ODFL club members volunteer in Kenya and Nepal

Kaavya Butaney

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In June, 17 members of the One Dollar for Life (ODFL) club at Los Altos went to Kenya and Nepal for two service trips. They helped to build secondary schools and assist in the Girls’ Equality Project, an ODFL program that provides menstrual supplies and sexual education to those in need.

The organization, which was founded at Los Altos in 2006, is based on the idea that if everyone donated one dollar, they could make a difference in developing countries. The Girls’ Equality Project reaches 5,000 girls per year in Kenya, Nepal, South Africa and Zambia who are unable to attend school during their period. The project began in 2017, but this is the first year ODFL is making its own menstrual supply packets. This dropped the cost from $16 to $5 per packet, allowing girls to attend school during their period for a lower cost.

Courtesy Darren Dressen

According to the United Nations (UN), without access to menstrual supplies, approximately 20,000,000 girls drop out of school per year. In September, a fourteen-year-old Kenyan girl was shamed for a bloodstain on her uniform by her teacher, and she committed suicide later that day.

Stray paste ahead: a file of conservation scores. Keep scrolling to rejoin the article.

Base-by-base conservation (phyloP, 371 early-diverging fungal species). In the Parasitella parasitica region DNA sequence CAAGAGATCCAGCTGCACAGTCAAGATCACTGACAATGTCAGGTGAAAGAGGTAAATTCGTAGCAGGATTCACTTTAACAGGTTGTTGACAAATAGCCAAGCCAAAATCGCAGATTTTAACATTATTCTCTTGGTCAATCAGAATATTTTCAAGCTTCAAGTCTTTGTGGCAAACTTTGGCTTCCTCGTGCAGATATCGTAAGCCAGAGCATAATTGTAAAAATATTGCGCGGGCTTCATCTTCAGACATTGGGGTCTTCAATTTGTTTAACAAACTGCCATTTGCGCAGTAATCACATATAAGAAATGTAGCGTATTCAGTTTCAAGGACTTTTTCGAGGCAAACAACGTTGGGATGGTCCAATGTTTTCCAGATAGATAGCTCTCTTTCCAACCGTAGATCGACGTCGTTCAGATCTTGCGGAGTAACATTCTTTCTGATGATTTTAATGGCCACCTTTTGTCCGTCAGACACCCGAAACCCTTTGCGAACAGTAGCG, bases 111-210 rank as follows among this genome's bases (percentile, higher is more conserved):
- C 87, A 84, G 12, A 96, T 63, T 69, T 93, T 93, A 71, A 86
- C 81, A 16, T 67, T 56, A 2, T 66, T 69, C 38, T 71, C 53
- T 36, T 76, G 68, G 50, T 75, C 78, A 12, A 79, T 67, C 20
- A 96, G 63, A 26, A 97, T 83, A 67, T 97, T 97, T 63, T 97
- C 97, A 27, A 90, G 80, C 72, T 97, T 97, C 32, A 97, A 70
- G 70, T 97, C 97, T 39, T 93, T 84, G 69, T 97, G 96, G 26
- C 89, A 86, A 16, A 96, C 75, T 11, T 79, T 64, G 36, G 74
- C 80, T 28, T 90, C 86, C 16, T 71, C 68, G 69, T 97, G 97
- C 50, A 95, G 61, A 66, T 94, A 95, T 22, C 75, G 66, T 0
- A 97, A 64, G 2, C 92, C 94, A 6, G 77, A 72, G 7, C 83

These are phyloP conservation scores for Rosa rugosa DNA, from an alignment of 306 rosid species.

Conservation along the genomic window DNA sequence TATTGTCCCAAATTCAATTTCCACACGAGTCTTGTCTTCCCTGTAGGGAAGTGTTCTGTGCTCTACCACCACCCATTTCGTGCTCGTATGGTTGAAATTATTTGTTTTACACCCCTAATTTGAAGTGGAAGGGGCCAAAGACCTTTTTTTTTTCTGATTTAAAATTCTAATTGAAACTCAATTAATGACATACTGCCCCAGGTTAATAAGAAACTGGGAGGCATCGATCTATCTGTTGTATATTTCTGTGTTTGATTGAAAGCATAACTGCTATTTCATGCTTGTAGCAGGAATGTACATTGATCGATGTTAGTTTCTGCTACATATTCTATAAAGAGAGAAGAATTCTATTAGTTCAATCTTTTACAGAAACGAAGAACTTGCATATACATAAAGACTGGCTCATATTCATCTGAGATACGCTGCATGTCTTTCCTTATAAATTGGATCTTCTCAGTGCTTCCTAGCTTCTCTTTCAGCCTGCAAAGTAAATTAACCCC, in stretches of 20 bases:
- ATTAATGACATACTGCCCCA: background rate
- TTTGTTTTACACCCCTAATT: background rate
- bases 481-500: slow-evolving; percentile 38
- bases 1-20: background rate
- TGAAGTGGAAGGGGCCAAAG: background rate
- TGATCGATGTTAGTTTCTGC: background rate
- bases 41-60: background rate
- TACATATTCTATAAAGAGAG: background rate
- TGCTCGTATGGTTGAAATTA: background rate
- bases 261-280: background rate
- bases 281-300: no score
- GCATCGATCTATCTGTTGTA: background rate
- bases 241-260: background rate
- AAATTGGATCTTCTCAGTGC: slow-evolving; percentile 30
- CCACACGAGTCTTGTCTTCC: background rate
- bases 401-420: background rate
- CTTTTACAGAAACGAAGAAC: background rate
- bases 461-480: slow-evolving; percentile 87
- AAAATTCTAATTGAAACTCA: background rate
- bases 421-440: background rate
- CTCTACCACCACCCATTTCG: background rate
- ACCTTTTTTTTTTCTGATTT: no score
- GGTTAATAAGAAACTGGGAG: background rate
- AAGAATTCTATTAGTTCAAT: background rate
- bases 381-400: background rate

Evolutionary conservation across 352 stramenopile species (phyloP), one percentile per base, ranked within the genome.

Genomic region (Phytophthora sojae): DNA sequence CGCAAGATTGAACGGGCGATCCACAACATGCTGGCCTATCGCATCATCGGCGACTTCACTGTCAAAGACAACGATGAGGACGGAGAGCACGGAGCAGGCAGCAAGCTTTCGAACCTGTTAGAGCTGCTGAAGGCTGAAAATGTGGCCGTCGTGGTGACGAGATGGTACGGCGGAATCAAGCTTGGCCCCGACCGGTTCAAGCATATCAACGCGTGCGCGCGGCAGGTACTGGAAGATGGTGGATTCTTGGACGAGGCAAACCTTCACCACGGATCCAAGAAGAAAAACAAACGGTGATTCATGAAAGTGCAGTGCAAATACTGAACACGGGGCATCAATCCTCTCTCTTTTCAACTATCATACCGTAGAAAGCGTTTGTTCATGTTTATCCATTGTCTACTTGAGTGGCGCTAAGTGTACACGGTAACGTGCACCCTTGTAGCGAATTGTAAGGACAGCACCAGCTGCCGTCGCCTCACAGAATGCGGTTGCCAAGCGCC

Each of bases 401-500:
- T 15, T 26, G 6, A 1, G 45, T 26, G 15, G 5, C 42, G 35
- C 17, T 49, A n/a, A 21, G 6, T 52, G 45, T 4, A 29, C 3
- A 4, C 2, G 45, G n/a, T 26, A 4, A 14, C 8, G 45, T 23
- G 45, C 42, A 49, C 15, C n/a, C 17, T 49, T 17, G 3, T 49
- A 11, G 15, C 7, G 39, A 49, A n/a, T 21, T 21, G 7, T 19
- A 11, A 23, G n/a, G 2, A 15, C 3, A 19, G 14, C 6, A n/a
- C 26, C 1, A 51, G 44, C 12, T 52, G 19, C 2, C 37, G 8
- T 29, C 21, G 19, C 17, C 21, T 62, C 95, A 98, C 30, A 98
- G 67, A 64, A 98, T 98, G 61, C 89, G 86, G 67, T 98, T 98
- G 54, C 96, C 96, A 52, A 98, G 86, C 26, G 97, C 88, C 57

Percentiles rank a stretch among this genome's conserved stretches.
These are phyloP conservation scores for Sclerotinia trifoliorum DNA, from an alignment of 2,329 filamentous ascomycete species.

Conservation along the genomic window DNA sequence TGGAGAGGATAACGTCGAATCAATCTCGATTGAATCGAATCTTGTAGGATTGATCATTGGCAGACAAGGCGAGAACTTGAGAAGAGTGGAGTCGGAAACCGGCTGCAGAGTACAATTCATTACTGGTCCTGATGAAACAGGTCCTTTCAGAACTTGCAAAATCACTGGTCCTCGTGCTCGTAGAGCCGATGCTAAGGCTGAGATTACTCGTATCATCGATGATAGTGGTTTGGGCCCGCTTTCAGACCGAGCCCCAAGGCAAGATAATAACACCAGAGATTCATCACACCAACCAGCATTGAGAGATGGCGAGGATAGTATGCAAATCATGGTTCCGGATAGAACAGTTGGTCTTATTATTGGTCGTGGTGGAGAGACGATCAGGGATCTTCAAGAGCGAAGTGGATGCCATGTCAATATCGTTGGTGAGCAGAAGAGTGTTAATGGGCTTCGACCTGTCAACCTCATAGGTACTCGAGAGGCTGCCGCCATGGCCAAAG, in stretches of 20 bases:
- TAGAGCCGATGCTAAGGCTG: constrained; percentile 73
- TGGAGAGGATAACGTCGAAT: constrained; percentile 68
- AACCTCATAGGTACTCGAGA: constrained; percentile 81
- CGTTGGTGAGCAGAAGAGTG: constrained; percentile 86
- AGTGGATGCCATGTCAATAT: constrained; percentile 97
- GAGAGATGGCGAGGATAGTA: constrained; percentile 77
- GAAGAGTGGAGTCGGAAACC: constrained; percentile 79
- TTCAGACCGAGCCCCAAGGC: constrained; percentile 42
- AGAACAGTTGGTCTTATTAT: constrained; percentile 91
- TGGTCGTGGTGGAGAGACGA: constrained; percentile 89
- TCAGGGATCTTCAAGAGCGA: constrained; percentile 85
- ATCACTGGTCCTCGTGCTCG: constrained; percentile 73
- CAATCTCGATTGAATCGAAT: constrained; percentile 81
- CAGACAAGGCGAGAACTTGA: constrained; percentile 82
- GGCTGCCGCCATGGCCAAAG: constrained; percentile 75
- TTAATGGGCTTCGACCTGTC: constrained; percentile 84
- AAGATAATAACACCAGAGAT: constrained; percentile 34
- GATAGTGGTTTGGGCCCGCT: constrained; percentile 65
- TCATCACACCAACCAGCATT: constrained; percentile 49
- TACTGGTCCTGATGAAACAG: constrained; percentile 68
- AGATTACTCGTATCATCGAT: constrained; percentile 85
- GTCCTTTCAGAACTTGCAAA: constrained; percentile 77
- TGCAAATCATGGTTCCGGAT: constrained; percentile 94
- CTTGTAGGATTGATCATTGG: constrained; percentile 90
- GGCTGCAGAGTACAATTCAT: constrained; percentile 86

“Educated girls make better choices in life, and improve their whole society,” Girls’ Equality Project founder Brenda Birell said. “If we don’t do anything about this, many girls become second class citizens when they hit puberty.”

The female students who went to Kenya assisted ODFL coordinators in teaching Kenyan girls about puberty, sanitary pads and self-defense.

ODFL also builds infrastructure, such as classrooms, libraries, and medical clinics. With the funds raised by high schoolers, volunteers have built over 121 schools in Nepal, Kenya, South Africa and Nicaragua. 

On this year’s service trip to Nepal, the volunteers helped to build an assembly area for the Chunadevi Secondary School and a library for the Setidevi Secondary School. In Kenya, the volunteers finished building a classroom at the Ngungu Secondary School. 

Participants say that ODFL’s trips have affected not only the lives of Kenyans and Nepalis but also those of the students at Los Altos.

“It really taught me to just be grateful for everything I have here because I’ve seen kids who have so much less than we do,” junior Asha Jain said. “But they’re still so happy and they still live their lives every day and have a smile on their faces, [which] was such a rewarding thing to see.”